So what do we do about this? Nichols does what any good expert would do assessing the problem—he attempts to identify the causes, suggests solutions, and drives home the terrifying consequences should we fail to restore a degree of trust and humility to public discourse.

Dumber and Meaner

A number of the more obvious causes of all this are discussed in discrete chapters, and Nichols handles the nuances adroitly. The first has already been touched on—the Internet. Nichols is careful to recognize how it’s a blessing, but it’s also true that it has enabled “a Google-fueled, Wikipedia-based, blog-sodden collapse of any division between professionals and laypeople, students and teachers, knowers and wonderers—in other words, between those of any achievement in an area and those with none at all.”

Nichols runs through a few common critiques of the Internet such as perceptions skewed by search engine rankings and the general shoddiness of Wikipedia, where Pokemon-related topics are subject to more extensive coverage than African countries. However, he manages to do so with aplomb and unearths a fair bit of illuminating data that readers likely haven’t been confronted with.

The chapter really shines in Nichols’ critique of how the Internet changes how we process information. He delves into research that should convict nearly everyone reading this. He quotes the authors of a study showing consumers of information on the Internet “are not reading online in the traditional sense; indeed, there are signs that new forms of ‘reading’ are emerging as users ‘power browse’ horizontally through titles, contents pages and abstracts going for quick wins [supporting their preexisting worldview]. It almost seems that they go online to avoid reading in the traditional sense.” Now imagine an entire generation coming of age having spent most of their life power browsing rather than reading.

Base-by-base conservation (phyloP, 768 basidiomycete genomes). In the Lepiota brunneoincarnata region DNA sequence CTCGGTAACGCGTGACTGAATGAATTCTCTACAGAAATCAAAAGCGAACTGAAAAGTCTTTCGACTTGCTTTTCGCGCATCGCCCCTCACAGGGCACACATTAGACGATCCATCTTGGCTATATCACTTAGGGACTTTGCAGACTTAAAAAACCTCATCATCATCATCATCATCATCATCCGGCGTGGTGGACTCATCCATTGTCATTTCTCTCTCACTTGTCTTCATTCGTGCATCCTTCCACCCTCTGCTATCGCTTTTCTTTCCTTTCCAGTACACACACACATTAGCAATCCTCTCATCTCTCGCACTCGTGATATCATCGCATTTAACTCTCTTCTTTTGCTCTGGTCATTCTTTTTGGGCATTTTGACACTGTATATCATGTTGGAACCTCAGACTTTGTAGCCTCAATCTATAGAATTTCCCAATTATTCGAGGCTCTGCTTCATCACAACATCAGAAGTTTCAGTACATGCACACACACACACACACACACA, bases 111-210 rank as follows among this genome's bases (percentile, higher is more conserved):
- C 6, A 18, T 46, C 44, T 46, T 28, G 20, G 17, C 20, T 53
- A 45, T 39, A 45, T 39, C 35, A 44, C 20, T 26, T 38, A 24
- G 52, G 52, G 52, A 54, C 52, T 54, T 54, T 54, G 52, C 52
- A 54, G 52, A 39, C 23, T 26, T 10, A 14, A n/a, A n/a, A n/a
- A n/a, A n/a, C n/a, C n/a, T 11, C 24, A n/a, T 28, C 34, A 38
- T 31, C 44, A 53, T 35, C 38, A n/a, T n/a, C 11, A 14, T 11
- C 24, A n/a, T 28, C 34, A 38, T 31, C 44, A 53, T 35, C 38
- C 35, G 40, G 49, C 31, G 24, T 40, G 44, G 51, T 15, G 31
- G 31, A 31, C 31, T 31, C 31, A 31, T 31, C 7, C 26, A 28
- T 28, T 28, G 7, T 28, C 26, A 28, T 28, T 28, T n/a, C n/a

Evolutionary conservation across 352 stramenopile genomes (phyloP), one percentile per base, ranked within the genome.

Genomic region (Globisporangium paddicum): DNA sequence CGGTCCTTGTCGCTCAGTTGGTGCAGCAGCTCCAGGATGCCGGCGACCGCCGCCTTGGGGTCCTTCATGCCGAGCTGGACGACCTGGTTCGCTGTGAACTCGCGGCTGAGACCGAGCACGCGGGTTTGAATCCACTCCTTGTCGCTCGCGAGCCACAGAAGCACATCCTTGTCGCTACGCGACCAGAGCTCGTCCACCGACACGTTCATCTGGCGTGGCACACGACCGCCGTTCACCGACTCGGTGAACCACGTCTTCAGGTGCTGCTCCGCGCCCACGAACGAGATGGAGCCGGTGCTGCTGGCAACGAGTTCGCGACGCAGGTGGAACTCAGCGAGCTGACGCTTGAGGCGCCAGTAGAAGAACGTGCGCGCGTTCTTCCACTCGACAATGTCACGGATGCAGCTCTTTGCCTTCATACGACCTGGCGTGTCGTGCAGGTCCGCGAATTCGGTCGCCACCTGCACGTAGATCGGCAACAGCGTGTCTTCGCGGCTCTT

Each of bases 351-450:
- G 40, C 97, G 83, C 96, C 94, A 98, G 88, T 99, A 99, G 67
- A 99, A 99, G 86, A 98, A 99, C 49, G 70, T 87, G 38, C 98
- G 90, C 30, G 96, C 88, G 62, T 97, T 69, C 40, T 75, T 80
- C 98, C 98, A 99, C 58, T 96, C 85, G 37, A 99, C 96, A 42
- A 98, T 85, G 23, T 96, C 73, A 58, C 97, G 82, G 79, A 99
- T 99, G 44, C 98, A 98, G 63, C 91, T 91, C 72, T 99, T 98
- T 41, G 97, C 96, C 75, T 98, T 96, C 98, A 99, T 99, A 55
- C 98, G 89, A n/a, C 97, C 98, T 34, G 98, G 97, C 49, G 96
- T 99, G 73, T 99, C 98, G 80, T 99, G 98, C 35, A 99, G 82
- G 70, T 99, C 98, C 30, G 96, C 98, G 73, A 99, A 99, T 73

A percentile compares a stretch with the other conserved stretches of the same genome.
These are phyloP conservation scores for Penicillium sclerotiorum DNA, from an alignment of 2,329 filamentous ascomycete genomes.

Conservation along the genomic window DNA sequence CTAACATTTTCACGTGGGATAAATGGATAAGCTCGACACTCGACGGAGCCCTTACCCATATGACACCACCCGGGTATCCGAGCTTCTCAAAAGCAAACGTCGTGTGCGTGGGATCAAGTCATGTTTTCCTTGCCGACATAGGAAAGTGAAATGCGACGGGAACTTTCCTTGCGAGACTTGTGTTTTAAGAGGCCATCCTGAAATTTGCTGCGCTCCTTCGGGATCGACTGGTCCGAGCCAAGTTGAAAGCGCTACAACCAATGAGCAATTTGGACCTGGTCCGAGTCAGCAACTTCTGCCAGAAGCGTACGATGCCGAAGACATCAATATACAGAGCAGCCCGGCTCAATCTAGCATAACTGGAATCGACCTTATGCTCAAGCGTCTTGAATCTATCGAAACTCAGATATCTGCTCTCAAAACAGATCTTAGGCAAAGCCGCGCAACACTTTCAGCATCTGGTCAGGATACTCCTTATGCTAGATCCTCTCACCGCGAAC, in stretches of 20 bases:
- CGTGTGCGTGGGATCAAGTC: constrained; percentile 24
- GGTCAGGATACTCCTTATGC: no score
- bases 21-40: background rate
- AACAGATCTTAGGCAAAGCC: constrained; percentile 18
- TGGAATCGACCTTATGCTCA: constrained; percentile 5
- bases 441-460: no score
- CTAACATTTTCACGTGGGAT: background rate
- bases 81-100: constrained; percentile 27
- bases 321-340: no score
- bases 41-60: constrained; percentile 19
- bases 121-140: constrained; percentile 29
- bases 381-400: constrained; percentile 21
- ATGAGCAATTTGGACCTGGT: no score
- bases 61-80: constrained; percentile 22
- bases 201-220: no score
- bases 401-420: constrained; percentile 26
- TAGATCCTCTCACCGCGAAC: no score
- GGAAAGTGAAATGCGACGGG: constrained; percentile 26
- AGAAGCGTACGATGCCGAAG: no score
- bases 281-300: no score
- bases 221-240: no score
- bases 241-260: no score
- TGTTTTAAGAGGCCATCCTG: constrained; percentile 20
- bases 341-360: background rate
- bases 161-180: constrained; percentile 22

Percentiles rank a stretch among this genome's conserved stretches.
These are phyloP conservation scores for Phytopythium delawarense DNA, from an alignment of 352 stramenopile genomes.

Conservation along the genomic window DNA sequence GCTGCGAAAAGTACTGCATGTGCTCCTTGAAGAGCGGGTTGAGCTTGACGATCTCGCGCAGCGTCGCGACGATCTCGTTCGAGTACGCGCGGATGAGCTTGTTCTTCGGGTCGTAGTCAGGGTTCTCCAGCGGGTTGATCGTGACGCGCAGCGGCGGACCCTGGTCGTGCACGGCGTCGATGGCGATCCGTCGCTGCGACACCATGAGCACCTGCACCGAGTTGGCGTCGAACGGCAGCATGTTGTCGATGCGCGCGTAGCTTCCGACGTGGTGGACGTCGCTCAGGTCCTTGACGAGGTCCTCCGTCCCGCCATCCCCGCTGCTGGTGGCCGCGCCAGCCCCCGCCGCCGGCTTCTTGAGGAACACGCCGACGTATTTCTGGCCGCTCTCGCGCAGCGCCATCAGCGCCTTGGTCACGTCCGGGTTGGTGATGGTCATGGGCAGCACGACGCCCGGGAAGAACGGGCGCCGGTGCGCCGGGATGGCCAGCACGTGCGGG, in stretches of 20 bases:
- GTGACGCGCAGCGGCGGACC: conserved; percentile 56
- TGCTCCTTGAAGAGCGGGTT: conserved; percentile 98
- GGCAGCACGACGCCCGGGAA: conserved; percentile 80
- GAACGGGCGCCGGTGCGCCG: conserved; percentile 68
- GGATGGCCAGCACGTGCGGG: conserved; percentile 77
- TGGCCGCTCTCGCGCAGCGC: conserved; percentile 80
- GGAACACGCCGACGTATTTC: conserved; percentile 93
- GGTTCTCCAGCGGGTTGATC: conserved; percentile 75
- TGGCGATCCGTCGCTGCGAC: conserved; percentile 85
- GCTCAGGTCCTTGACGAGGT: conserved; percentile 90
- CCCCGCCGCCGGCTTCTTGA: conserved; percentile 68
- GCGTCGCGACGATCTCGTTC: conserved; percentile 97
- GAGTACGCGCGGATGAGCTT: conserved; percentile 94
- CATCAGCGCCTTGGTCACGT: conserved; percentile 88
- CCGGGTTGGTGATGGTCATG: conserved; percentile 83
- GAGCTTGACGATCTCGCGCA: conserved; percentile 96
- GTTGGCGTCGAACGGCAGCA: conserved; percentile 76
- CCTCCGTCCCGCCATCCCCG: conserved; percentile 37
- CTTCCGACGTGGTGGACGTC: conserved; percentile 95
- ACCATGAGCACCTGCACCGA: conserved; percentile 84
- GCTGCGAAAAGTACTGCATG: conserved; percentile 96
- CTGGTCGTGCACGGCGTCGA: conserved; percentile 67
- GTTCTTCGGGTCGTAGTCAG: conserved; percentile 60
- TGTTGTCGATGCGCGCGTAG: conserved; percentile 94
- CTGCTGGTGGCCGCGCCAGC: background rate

Finally, the social effects of internet exchanges are considered. It’s worth picking up the book for the full survey of why Nichols arrives at this conclusion, but he’s right to worry that “not only is the Internet making many of us dumber, it’s making us meaner: alone behind their keyboards, people argue rather than discuss, and insult rather than listen.”

Is Our Children Learning?

Nichols’ chapter on the general degradation of education didn’t hold many surprises for me personally, owing to a fair bit of professional interest in the topic. However, the topic is essential to any survey of the subject at hand and Nichols’ own vested interest in it renders what he has to say exceptionally riveting. He’s been a professor off and on for nearly 30 years, and his attitude about what’s happened in higher ed is about as worldly and ticked off as befits a man of his experience. Nichols’ sense of personal urgency, both instigated and tempered by a clear devotion to his vocational excellence, on this topic is impossible to ignore.